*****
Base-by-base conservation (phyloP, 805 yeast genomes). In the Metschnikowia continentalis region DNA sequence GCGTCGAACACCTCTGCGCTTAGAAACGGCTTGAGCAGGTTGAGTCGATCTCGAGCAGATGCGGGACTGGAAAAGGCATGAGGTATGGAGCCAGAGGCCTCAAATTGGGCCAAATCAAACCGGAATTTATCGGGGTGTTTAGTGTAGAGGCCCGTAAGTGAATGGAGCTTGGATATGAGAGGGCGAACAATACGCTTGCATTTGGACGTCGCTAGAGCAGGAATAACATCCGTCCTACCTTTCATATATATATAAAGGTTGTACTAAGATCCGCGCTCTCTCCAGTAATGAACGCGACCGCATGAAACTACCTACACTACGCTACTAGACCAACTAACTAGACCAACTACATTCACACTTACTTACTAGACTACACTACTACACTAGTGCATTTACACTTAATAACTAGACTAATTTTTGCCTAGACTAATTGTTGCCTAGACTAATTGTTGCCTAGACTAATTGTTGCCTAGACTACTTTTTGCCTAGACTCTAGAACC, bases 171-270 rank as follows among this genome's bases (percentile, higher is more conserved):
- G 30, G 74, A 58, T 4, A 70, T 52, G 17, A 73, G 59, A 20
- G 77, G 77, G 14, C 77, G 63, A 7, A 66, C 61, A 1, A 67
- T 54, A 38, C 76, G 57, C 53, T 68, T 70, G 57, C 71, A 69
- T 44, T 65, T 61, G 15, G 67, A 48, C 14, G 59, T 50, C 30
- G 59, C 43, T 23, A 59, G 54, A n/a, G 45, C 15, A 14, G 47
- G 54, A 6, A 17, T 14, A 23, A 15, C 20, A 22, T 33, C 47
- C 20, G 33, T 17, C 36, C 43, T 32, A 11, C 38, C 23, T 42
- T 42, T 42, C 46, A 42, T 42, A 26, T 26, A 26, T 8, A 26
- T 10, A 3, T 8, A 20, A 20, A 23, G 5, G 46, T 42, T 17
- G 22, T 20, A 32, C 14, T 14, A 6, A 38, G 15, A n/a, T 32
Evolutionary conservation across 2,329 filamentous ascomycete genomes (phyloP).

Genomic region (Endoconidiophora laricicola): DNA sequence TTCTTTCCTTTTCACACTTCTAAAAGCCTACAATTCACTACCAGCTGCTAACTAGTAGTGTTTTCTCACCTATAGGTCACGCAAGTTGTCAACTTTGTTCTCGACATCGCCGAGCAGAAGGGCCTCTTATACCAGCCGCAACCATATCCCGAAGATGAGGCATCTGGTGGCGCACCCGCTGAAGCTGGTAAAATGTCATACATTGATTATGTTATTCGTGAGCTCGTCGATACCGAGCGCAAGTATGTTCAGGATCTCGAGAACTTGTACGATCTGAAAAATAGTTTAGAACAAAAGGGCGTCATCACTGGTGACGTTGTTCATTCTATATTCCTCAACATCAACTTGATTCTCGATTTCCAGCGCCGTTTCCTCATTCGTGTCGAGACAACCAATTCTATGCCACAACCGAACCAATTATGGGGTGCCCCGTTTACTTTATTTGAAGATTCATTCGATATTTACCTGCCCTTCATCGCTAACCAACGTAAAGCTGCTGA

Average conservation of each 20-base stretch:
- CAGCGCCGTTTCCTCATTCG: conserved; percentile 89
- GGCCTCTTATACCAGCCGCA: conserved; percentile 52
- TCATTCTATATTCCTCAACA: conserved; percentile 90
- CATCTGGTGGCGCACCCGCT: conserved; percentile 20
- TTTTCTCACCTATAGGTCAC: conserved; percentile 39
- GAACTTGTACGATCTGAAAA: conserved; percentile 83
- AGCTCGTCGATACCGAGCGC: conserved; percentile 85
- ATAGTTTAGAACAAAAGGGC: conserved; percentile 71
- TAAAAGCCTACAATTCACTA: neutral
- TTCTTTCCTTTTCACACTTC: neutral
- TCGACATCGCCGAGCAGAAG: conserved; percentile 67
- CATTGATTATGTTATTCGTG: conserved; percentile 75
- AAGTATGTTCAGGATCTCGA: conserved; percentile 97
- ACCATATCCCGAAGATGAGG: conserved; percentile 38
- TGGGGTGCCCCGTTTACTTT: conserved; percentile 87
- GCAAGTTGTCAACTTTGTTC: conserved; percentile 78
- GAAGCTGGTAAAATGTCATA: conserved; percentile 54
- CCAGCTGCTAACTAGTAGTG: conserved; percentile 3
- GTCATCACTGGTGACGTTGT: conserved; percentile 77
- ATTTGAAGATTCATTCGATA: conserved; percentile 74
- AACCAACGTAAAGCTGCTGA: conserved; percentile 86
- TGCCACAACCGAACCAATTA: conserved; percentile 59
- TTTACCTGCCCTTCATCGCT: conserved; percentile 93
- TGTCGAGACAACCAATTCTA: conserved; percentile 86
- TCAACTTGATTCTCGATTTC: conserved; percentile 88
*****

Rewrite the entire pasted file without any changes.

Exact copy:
Base-by-base conservation (phyloP, 805 yeast genomes). In the Metschnikowia continentalis region DNA sequence GCGTCGAACACCTCTGCGCTTAGAAACGGCTTGAGCAGGTTGAGTCGATCTCGAGCAGATGCGGGACTGGAAAAGGCATGAGGTATGGAGCCAGAGGCCTCAAATTGGGCCAAATCAAACCGGAATTTATCGGGGTGTTTAGTGTAGAGGCCCGTAAGTGAATGGAGCTTGGATATGAGAGGGCGAACAATACGCTTGCATTTGGACGTCGCTAGAGCAGGAATAACATCCGTCCTACCTTTCATATATATATAAAGGTTGTACTAAGATCCGCGCTCTCTCCAGTAATGAACGCGACCGCATGAAACTACCTACACTACGCTACTAGACCAACTAACTAGACCAACTACATTCACACTTACTTACTAGACTACACTACTACACTAGTGCATTTACACTTAATAACTAGACTAATTTTTGCCTAGACTAATTGTTGCCTAGACTAATTGTTGCCTAGACTAATTGTTGCCTAGACTACTTTTTGCCTAGACTCTAGAACC, bases 171-270 rank as follows among this genome's bases (percentile, higher is more conserved):
- G 30, G 74, A 58, T 4, A 70, T 52, G 17, A 73, G 59, A 20
- G 77, G 77, G 14, C 77, G 63, A 7, A 66, C 61, A 1, A 67
- T 54, A 38, C 76, G 57, C 53, T 68, T 70, G 57, C 71, A 69
- T 44, T 65, T 61, G 15, G 67, A 48, C 14, G 59, T 50, C 30
- G 59, C 43, T 23, A 59, G 54, A n/a, G 45, C 15, A 14, G 47
- G 54, A 6, A 17, T 14, A 23, A 15, C 20, A 22, T 33, C 47
- C 20, G 33, T 17, C 36, C 43, T 32, A 11, C 38, C 23, T 42
- T 42, T 42, C 46, A 42, T 42, A 26, T 26, A 26, T 8, A 26
- T 10, A 3, T 8, A 20, A 20, A 23, G 5, G 46, T 42, T 17
- G 22, T 20, A 32, C 14, T 14, A 6, A 38, G 15, A n/a, T 32
Evolutionary conservation across 2,329 filamentous ascomycete genomes (phyloP).

Genomic region (Endoconidiophora laricicola): DNA sequence TTCTTTCCTTTTCACACTTCTAAAAGCCTACAATTCACTACCAGCTGCTAACTAGTAGTGTTTTCTCACCTATAGGTCACGCAAGTTGTCAACTTTGTTCTCGACATCGCCGAGCAGAAGGGCCTCTTATACCAGCCGCAACCATATCCCGAAGATGAGGCATCTGGTGGCGCACCCGCTGAAGCTGGTAAAATGTCATACATTGATTATGTTATTCGTGAGCTCGTCGATACCGAGCGCAAGTATGTTCAGGATCTCGAGAACTTGTACGATCTGAAAAATAGTTTAGAACAAAAGGGCGTCATCACTGGTGACGTTGTTCATTCTATATTCCTCAACATCAACTTGATTCTCGATTTCCAGCGCCGTTTCCTCATTCGTGTCGAGACAACCAATTCTATGCCACAACCGAACCAATTATGGGGTGCCCCGTTTACTTTATTTGAAGATTCATTCGATATTTACCTGCCCTTCATCGCTAACCAACGTAAAGCTGCTGA

Average conservation of each 20-base stretch:
- CAGCGCCGTTTCCTCATTCG: conserved; percentile 89
- GGCCTCTTATACCAGCCGCA: conserved; percentile 52
- TCATTCTATATTCCTCAACA: conserved; percentile 90
- CATCTGGTGGCGCACCCGCT: conserved; percentile 20
- TTTTCTCACCTATAGGTCAC: conserved; percentile 39
- GAACTTGTACGATCTGAAAA: conserved; percentile 83
- AGCTCGTCGATACCGAGCGC: conserved; percentile 85
- ATAGTTTAGAACAAAAGGGC: conserved; percentile 71
- TAAAAGCCTACAATTCACTA: neutral
- TTCTTTCCTTTTCACACTTC: neutral
- TCGACATCGCCGAGCAGAAG: conserved; percentile 67
- CATTGATTATGTTATTCGTG: conserved; percentile 75
- AAGTATGTTCAGGATCTCGA: conserved; percentile 97
- ACCATATCCCGAAGATGAGG: conserved; percentile 38
- TGGGGTGCCCCGTTTACTTT: conserved; percentile 87
- GCAAGTTGTCAACTTTGTTC: conserved; percentile 78
- GAAGCTGGTAAAATGTCATA: conserved; percentile 54
- CCAGCTGCTAACTAGTAGTG: conserved; percentile 3
- GTCATCACTGGTGACGTTGT: conserved; percentile 77
- ATTTGAAGATTCATTCGATA: conserved; percentile 74
- AACCAACGTAAAGCTGCTGA: conserved; percentile 86
- TGCCACAACCGAACCAATTA: conserved; percentile 59
- TTTACCTGCCCTTCATCGCT: conserved; percentile 93
- TGTCGAGACAACCAATTCTA: conserved; percentile 86
- TCAACTTGATTCTCGATTTC: conserved; percentile 88